Very soon I saw the welcome cloud of British Archie bursting over Tilbury and I could discern a lot of big machines in good formation flying east. I had plenty of time to determine what to do, and also a lot of height to spare. As soon as all the formation had passed by, I dived on the rearmost machine and fired a drum at close range. In diving I came rather too near the top plane of the Gotha and had to level out so violently to avoid running into him that the downward pressure of my weight as I pulled my joystick back was so great that my seat-bearers broke, and I was glad it wasn’t my wings.
I remained above again and now thought of a different way to attack the rearmost Gotha. I put on a new drum and dived from the Hun’s right rear to within 300 ft., when I suddenly swerved, and changing over to his left rear, closed to 50 yards and finished my drum before the enemy gunner could swing his gun from the side at which I first dived. I zoomed away, but the Hun still appeared to be O.K.
Then I put on my third and last drum and made up my mind that I should have a good go at getting him. I repeated the manoeuvre of changing from one side to the other and had the satisfaction of seeing my tracer bullets strike all about his fuselage and wings, but beyond causing the Gotha to push his nose down a little, it had not the desired effect. I was very disappointed, as I had used up all my ammunition and the Huns were only just over Southend.
It was very silly of me only to carry three single drums of ammunition when I could easily have carried a dozen without affecting the climb and speed of my machine, for I now had nothing else to do except to fly alongside the Huns and make faces at them.
The rearmost Hun had the letters K.A. on the side of his fuselage and another one had S. on his. I flew abreast of the last Gotha at about 200 yards range, in such a position that the rear gunner could not fire at me, owing to his wings and struts being in the way. My idea in flying alongside was to try to monopolise the Hun gunner’s attention so that some of our other machines, of which there were a lot in attendance, could fly up behind the Hun unperceived and shoot at him whilest he was looking at me. However, my comrades had their own attractions , and so I escorted this rear Gotha for 25 minutes at 200 yards range and had not a shot to fire at him.
My feelings can be much better imagined than described, and owing to my carelessness the Hun finally put a good burst of bullets through my machine, one of which went bang though my wind-screen, much to my consternation. I now got rather fed up up with acting as ground-bait for other people, who apparently had no idea of appreciating my generous intentions, so I flew a little farther away from the K.A. Gotha, whose gunner I decided was a very nasty man.”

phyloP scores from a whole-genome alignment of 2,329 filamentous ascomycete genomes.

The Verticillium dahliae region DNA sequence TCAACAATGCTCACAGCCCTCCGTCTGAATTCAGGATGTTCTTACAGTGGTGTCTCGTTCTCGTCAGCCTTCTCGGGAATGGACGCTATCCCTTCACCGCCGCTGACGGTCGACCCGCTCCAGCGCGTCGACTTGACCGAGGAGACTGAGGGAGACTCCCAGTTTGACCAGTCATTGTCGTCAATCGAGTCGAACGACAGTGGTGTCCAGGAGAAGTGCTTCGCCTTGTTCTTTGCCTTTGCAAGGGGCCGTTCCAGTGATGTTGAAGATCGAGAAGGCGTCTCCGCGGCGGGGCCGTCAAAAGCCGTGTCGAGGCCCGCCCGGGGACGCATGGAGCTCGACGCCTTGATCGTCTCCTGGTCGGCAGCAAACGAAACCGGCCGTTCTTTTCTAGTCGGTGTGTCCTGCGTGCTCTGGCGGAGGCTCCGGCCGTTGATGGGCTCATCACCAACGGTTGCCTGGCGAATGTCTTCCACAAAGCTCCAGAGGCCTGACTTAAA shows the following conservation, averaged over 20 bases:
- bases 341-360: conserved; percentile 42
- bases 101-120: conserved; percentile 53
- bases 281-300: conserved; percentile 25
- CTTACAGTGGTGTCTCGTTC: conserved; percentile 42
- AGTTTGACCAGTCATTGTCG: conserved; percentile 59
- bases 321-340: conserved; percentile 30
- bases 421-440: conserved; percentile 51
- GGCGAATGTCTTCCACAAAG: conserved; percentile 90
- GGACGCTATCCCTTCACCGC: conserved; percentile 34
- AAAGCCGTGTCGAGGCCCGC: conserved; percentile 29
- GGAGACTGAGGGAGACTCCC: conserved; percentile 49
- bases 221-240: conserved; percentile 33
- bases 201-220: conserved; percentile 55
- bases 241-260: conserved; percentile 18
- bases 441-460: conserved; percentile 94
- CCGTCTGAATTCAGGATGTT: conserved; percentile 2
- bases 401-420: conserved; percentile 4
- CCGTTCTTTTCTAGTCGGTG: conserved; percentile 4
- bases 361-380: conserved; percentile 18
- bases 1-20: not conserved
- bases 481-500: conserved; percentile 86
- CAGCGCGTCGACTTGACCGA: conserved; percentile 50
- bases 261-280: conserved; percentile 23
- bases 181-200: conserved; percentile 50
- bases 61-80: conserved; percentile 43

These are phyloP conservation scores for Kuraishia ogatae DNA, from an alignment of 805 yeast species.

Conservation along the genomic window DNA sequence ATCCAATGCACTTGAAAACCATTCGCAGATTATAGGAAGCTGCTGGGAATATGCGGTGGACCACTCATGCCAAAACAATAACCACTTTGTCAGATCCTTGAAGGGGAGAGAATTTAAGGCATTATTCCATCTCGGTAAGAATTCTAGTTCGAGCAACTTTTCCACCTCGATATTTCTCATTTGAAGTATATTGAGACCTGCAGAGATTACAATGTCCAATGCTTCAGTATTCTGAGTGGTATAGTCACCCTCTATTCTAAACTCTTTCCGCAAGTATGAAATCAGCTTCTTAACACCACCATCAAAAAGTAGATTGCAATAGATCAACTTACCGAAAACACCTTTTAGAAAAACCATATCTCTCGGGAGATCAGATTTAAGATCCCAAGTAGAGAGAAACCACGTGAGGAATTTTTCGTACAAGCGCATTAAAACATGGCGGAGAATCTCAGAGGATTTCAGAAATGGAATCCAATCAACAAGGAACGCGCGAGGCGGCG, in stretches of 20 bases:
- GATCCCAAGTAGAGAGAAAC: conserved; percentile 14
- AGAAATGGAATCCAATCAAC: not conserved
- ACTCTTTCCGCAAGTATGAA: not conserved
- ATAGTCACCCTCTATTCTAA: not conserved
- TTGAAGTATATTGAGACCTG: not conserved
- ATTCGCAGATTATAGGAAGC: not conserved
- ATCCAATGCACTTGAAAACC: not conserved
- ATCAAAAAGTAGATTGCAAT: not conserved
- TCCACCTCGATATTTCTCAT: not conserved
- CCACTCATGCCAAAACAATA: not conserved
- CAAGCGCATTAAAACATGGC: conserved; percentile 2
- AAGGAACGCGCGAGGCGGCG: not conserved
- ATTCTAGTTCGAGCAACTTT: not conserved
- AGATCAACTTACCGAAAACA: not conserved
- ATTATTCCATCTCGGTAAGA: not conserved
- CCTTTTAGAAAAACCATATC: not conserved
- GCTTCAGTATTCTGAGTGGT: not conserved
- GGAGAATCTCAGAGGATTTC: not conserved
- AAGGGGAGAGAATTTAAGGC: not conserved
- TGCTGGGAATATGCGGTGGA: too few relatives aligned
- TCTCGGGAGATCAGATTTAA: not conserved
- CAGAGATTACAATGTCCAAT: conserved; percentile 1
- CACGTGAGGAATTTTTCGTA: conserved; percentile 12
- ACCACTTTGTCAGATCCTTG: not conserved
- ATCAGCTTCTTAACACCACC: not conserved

McCudden worked off his frustration by “doing a short spin for the amusement of the Boche” before heading back to Kent. In scenes reminiscent of the anti-Dutch riots that followed the Great Fire of London, some angry East Enders chose to channel theirs into mob violence.
Acknowledging the anti-German feelings raised to fever pitch by the summer raids, on July 17, King George V made the sage decision to change the name of his familial house from the embarrassingly topical House of Saxe-Coburg and Gotha, to the unequivocally British House of Windsor.
The Cabinet too, recognised that the time for half-measures was past. Realising that further humiliation at the hands of the Deutsche Luftstreitkräfte would probably bring down his coalition goverment, Lloyd George sprang into action. 46 Squadron with its pacy Pups was brought home to Hornchurch. New systems for warning civilians of approaching air raids were devised and implemented. A committee headed by Jan Smuts produced an amazingly prompt report that formed the basis for a coordinated air defence network that survived little-changed until WW2 when it helped the RAF prevail during the Battle of Britain.
Faced by a better organised and equipped foe, the outfit that had proved the viability of daylight strategic bombing eventually switched to night ops. Their battle fleets bolstered by new varieties of aerial colossi, and their navigational accuracy seriously compromised by darkness, they continued to crater England and kill Englanders off-and-on almost until the end of the war. Compared to the slaughter on the Western Front their victims were few, but their deeds were influential. The notion that “the bomber will always get through” surely owed something to the sight of those serried ranks of air hawks ‘hovering’ over London in 1917.